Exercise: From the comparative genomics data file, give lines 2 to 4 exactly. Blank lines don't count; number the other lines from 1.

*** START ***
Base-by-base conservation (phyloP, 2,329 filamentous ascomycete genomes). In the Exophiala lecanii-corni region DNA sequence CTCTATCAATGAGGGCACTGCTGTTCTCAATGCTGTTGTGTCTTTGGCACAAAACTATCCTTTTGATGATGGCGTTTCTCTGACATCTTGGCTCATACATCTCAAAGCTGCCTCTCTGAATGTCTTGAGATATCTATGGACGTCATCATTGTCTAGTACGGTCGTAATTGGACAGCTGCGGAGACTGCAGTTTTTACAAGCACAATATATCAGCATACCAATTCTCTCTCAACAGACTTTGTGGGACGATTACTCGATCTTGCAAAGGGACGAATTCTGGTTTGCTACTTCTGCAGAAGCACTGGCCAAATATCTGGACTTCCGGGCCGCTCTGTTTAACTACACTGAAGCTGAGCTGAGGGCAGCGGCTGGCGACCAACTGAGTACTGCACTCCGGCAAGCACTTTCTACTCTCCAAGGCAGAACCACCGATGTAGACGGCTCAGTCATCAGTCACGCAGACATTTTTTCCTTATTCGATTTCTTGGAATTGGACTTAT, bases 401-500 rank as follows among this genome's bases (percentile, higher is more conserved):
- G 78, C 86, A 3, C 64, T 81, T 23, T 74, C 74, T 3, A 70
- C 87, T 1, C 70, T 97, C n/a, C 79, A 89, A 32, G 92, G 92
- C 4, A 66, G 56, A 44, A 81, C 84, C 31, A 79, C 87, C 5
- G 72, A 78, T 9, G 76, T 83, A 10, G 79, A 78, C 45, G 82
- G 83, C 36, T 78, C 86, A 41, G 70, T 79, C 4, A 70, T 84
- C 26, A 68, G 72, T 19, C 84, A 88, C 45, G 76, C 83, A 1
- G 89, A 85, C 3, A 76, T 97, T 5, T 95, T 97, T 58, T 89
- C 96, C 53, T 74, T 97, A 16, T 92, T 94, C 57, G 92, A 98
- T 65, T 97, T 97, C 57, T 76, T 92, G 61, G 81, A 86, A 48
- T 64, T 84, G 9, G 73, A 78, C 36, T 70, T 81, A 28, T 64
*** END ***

- G 78, C 86, A 3, C 64, T 81, T 23, T 74, C 74, T 3, A 70
- C 87, T 1, C 70, T 97, C n/a, C 79, A 89, A 32, G 92, G 92
- C 4, A 66, G 56, A 44, A 81, C 84, C 31, A 79, C 87, C 5